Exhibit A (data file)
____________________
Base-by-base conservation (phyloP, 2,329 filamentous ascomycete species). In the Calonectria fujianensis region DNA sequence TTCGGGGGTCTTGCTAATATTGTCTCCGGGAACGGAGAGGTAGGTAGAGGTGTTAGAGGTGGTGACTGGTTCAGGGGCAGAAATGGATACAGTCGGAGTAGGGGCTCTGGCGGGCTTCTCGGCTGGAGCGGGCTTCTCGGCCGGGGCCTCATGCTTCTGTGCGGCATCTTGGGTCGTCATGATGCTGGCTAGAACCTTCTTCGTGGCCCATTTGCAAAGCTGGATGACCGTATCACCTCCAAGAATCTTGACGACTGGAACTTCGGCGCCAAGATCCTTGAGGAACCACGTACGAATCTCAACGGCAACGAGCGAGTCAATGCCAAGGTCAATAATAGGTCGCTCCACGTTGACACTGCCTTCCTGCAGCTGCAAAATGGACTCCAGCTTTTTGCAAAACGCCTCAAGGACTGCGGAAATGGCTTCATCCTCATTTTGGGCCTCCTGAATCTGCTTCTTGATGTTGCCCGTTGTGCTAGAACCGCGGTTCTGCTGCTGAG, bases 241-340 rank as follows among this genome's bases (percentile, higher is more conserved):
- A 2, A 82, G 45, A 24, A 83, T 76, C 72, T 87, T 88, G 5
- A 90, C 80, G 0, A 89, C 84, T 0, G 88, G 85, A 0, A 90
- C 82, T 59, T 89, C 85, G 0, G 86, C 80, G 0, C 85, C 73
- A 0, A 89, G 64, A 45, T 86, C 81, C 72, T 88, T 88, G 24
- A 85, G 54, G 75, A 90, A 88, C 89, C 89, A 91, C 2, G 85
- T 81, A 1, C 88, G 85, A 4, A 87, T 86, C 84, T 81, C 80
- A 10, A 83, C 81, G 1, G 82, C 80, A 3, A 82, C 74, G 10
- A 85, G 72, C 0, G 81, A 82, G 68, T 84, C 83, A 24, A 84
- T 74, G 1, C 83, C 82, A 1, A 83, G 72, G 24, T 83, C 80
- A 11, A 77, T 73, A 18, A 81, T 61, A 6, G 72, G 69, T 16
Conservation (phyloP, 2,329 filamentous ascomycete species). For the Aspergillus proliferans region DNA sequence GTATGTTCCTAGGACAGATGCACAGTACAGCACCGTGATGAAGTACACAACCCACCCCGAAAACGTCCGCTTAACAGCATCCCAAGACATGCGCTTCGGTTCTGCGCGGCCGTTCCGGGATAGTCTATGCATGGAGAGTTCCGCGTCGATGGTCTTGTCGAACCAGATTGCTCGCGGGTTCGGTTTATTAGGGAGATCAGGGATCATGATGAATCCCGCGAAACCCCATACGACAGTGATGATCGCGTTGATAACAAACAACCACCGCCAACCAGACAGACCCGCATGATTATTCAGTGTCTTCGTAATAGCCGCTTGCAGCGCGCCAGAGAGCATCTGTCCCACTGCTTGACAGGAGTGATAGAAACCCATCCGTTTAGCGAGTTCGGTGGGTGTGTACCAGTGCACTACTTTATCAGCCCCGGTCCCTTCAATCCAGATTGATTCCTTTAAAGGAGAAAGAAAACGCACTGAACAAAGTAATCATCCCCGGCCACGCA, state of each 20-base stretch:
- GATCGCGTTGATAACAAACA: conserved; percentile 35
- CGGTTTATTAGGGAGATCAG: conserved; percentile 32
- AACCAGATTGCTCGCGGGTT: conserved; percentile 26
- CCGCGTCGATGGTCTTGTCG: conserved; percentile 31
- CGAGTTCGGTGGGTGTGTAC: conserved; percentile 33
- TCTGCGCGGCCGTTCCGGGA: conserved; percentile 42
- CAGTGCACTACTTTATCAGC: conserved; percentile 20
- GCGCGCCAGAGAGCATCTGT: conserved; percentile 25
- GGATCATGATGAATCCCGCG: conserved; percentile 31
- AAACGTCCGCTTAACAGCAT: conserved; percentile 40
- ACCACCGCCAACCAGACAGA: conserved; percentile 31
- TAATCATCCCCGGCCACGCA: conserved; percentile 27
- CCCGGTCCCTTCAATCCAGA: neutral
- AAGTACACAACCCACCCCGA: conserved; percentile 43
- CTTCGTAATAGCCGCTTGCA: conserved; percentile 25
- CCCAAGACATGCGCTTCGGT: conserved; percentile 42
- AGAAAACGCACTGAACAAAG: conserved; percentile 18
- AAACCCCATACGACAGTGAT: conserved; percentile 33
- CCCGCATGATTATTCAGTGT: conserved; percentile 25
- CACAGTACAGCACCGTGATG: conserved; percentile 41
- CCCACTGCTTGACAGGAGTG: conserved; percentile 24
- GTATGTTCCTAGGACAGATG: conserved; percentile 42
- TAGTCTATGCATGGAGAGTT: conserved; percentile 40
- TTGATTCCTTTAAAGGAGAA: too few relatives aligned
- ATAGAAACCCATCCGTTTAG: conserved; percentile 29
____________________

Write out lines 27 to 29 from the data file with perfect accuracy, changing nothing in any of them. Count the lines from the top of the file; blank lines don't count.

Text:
- CTTCGTAATAGCCGCTTGCA: conserved; percentile 25
- CCCAAGACATGCGCTTCGGT: conserved; percentile 42
- AGAAAACGCACTGAACAAAG: conserved; percentile 18